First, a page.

I was not raised with a sister, but my father had five and my mother had three. These aunts, along with my mother’s lifelong best friend who married my father’s only brother, imparted flocks of family love and closeness. The sisters cooking together, raising children together, playing scrabble and bridge together, talking about ideas together, that joyous family stew of shared passion, history and love is what I remember as a child. As I grew older, I became conscious of the shadows of competition, triangles, and resentments that also played between sisters.
But as a child, it seemed only joy and fun with all my cousins gathering to play as we grew. Maybe it was especially precious to me because we moved away for five years and then returned to the welcoming, loving fold which I had not realized I missed.
I wanted a bigger family. I wanted a sister. Now, I have a perfectly fine and wonderful brother whom I love dearly, and share many interests and fun. In fact, he called me yesterday to tell me of a book he just finished that I absolutely had to read! But I wanted a bigger family. More people to love. A sister seemed like a good start, and after all I didn’t have one.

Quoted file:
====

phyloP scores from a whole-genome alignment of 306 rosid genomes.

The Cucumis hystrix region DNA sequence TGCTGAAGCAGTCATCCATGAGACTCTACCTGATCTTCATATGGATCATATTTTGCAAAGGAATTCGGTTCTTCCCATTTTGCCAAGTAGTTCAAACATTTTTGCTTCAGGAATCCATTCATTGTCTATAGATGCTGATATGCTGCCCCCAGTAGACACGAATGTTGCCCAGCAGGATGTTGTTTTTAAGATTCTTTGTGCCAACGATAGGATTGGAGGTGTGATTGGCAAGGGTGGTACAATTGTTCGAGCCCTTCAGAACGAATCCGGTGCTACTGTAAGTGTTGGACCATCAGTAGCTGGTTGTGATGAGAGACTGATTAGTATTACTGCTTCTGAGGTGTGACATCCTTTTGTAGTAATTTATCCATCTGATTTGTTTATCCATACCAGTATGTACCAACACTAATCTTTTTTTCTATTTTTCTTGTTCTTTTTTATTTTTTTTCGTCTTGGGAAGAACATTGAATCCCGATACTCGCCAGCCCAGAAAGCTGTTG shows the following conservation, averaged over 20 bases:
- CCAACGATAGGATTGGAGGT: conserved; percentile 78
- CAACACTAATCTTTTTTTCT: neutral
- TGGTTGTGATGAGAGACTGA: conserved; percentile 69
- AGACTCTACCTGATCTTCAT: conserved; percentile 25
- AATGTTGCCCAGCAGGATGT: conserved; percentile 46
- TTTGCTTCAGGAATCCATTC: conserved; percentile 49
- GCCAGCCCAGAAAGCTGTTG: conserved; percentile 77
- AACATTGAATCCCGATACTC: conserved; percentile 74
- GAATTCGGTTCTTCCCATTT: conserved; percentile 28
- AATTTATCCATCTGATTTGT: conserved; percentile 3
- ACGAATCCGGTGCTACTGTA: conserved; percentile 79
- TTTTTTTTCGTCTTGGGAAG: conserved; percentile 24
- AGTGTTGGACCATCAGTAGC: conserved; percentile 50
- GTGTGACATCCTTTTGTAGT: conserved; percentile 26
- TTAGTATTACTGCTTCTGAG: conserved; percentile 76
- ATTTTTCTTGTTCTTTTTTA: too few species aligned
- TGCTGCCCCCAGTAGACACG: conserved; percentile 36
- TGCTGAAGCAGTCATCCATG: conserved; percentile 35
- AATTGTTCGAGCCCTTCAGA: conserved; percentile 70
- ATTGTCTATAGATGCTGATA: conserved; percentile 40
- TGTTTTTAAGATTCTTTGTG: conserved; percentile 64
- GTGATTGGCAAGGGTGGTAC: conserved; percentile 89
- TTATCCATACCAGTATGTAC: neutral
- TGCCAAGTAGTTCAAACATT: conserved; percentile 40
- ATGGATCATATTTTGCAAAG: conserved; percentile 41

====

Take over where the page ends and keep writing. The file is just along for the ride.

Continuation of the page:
Alas it was not to be. Instead, my cousin, the daughter of my uncle and my mom’s best friend, became my best friend. Through the years, other girlfriends have held the place in my heart for sister. All this may be why I’ve written one novel about girlfriends, and another about two apparently different sisters.
I can’t tell you how much fun it was to write A Gift For My Sister and feel the pleasures and pitfalls of sisterhood vicariously through Tara and Sky. Because I wrote in both of their voices, it was like having two sisters! I also have the pleasure of witnessing the love and friendship my two daughters have for each other. A miracle resulted from the publicity fromThe Christmas Cookie Club; one of my dear friends found her sister!
All these thoughts swirled as A Gift For My Sister is coming to term. Too often we take our family and friends for granted. Rituals of recognition, appreciation, and gratitude can firm bonds and seal frayed edges. I thought of having #Sisterday Fridays. Each Friday, I’ll suggest a different way to appreciate your sister. You get to define sister, if, like me you don’t have one. Thank you for joining. And thank you for telling me about your sister!